NTSB Go Team

​​​At the core of NTSB investigations is the "Go Team," consisting of technical experts needed to solve complex transportation safety problems. Specialists across the agency have a rotational duty assignment to respond as quickly as possible to the scene of the accident. Go Teams travel by commercial airliner or government aircraft depending on circumstances and availability.

During their time on the duty rotation, members must be reachable 24 hours a day. Most Go Team members do not have a suitcase pre-packed because there's no way of knowing whether the accident scene will be in Florida or Alaska, but they do have tools of their trade and necessary safety equipment such as hard hats, goggles, steel toed shoes.

Go ​Team Structure

An Investigator-in-Charge (IIC), a senior investigator with years of NTSB and industry experience, leads the Go Team. Each investigator on the team is a specialist responsible for a clearly defined portion of the accident investigation. Here are some examples of aviation specialty areas:

  • Operations: The history of the accident flight and crewmembers' duties for as many days before the crash as appears relevant.
  • Structures: Documentation of the airframe wreckage and the accident scene, including calculation of impact angles to help determine the plane's pre-impact course and attitude.
  • Powerplants: Examination of engines (and propellers) and engine accessories.
  • Systems: Study of components of the plane's hydraulic, electrical, pneumatic and associated systems, together with instruments and elements of the flight control system.
  • Air Traffic Control: Reconstruction and review of air traffic control services provided, to include acquisition of pertinent flight track surveillance information (i.e., radar, ADS-B, etc.) and controller-pilot communications.​
  • Weather: Gathering of all pertinent weather data from the National Weather Service, and sometimes from local TV stations, for a broad area around the accident scene.
  • Human Performance: Study of crew performance and all before-the-accident factors that might be involved in human error, including fatigue, medication, alcohol. Drugs, medical histories, training, workload, equipment design and work environment.
  • Survival Factors: Documentation of impact forces and injuries, evacuation, community emergency planning and all crash-fire-rescue efforts.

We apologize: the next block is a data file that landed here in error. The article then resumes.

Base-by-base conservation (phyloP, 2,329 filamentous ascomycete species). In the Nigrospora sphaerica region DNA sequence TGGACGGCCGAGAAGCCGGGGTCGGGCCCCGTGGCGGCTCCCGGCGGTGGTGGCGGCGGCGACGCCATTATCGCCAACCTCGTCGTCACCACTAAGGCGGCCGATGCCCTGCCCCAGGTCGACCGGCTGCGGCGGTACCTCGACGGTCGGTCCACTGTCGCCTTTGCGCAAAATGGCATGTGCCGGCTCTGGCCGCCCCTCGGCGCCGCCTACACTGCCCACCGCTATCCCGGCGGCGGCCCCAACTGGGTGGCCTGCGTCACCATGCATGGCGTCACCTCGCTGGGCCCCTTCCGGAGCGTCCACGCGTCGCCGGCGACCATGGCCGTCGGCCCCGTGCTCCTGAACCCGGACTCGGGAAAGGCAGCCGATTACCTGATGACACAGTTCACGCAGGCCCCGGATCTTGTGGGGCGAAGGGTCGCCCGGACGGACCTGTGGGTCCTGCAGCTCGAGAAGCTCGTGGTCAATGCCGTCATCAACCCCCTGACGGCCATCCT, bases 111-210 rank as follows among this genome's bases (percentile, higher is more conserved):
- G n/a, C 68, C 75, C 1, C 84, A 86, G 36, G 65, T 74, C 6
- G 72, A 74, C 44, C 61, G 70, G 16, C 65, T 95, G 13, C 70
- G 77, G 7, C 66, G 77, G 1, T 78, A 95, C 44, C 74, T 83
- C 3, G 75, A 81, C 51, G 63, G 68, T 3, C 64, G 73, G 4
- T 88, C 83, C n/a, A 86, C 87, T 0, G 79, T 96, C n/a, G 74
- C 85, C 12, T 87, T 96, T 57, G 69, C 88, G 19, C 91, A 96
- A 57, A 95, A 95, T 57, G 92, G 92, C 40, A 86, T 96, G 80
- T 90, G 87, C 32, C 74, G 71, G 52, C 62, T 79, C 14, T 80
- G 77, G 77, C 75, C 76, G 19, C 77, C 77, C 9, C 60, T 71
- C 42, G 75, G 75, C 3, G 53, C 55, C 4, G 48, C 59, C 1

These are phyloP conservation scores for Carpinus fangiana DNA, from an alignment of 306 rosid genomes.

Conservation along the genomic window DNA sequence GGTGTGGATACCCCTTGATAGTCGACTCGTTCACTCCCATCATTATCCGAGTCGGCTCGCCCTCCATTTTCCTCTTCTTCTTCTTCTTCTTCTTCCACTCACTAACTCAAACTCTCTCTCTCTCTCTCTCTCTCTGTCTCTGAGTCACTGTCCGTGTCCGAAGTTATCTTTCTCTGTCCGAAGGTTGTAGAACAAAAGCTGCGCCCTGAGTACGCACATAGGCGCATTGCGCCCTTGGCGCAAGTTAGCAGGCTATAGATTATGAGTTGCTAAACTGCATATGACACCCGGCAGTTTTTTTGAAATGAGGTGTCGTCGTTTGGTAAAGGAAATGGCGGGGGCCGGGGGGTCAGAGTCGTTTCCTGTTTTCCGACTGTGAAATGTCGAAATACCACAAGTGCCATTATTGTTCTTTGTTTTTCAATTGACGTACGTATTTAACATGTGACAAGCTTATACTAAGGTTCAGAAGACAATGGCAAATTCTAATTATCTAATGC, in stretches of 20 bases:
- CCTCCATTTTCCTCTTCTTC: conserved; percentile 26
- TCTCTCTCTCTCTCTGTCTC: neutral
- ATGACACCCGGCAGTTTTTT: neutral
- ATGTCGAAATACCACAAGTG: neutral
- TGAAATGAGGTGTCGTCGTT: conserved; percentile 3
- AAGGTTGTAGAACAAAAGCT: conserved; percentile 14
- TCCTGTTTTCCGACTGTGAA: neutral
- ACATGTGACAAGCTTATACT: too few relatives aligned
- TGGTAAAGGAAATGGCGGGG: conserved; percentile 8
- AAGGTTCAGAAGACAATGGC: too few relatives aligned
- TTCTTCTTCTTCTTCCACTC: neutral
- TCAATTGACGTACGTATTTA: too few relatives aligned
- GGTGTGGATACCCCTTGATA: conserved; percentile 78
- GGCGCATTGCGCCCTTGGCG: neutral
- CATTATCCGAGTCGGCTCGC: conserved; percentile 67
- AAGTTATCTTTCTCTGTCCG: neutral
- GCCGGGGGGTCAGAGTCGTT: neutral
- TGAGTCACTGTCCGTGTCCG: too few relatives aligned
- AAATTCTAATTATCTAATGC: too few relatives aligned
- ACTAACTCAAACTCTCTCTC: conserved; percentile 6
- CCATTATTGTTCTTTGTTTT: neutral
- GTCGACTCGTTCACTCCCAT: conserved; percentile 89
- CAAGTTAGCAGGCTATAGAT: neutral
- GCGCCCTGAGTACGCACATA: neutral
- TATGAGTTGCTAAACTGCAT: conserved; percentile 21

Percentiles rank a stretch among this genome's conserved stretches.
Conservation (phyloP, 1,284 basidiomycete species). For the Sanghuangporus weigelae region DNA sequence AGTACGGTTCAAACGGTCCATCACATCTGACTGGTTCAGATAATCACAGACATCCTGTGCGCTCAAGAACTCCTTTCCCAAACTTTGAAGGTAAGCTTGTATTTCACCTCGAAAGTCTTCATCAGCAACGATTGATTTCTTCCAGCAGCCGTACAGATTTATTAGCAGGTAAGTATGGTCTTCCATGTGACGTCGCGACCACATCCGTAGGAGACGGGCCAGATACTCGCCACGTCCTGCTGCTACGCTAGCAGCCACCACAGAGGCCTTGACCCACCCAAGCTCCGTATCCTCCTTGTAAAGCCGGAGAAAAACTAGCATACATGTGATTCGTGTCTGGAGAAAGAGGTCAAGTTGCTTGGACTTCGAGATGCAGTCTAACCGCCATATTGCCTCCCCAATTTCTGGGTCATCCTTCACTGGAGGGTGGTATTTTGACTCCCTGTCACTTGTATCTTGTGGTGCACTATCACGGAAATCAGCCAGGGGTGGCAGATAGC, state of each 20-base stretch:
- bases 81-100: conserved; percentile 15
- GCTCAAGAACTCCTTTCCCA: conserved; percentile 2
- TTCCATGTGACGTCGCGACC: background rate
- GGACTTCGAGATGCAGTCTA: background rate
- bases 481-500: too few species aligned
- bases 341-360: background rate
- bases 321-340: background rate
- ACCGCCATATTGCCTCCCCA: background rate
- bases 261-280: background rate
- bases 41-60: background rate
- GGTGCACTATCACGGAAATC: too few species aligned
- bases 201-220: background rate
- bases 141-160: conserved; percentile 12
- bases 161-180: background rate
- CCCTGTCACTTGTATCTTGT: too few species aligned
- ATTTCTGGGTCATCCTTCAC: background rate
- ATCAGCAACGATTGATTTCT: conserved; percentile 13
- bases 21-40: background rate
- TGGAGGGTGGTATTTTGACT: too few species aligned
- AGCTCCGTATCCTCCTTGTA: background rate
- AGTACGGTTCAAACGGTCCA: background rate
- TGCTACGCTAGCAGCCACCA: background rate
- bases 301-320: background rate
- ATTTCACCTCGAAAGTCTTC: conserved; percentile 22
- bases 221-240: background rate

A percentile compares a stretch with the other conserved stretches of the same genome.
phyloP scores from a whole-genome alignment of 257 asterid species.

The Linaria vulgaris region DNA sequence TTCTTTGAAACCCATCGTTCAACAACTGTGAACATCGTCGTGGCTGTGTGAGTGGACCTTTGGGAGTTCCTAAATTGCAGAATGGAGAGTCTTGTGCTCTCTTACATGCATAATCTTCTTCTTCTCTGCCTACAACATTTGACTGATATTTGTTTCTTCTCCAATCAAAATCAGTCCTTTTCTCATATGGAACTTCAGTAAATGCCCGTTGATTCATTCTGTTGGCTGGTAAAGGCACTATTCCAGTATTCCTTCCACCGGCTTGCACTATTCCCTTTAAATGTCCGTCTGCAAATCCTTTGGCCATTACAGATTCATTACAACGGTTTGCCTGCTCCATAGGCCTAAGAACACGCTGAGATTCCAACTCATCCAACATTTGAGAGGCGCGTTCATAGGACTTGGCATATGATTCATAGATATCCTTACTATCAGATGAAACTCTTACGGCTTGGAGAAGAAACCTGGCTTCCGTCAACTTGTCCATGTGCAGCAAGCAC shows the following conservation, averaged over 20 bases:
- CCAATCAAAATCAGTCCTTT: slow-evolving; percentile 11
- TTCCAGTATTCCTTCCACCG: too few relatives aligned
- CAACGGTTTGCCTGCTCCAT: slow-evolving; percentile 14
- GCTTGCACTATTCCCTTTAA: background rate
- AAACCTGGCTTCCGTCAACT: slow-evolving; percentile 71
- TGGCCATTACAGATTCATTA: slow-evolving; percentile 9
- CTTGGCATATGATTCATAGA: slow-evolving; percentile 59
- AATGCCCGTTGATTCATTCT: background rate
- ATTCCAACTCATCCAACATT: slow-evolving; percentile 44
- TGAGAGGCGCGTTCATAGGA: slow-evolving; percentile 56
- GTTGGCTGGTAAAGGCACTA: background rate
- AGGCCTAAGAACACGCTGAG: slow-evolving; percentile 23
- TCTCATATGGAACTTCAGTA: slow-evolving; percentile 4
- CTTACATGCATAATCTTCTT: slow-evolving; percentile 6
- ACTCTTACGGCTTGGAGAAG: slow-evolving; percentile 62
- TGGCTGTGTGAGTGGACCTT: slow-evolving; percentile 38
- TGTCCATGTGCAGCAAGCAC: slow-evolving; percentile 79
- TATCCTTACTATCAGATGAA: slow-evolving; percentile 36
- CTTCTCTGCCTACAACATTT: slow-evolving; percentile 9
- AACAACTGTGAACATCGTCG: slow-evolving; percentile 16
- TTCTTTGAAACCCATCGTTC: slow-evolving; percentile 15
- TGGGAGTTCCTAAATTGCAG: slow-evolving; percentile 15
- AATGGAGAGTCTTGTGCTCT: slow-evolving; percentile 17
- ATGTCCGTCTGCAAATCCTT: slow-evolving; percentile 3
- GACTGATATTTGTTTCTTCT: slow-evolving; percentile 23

Major launches also include a:

  • Board member, who acts as official spokesperson;
  • A public affairs officer, who facilitates media briefings and responds to press inquiries; and
  • A transportation disaster assistant specialist to fulfill the Board's responsibilities under the Aviation Disaster Family Assistance Act of 1996 and the Rail Passenger Disaster Family Assistance Act of 2008. See Disaster Assistance for details.
  • Working Groups

    Under direction of the IIC, each NTSB investigator heads a working group in one area of expertise. The groups are staffed by representatives of the "parties" to the investigation (see The Party System​).

    For an aviation accident, parties generally include the Federal Aviation Administration, the airline, the pilots' and flight attendants' unions, airframe and engine manufacturers, and the like. Flight data recorder and cockpit voice recorder teams assemble at NTSB headquarters. In surface accident investigations, there are fewer working groups, but the team technique is the same. Locomotive engineers, signal system specialists and track engineers head working groups at railroad accidents. The specialists at a highway crash include a truck or bus mechanical expert and a highway engineer. The NTSB’s weather, human performance and survival factors specialists respond to accidents of all kinds.

    The individual working groups remain, if necessary, at the accident scene. This varies from a few days to several weeks. Some then move on. For example, in aviation, Powerplants would travel to an engine teardown at a manufacturer or overhaul facility; Systems to an instrument manufacturer's plant; Operations to the airline's training base. Their work continues at Washington headquarters, forming the basis for later analysis and drafting of a proposed report.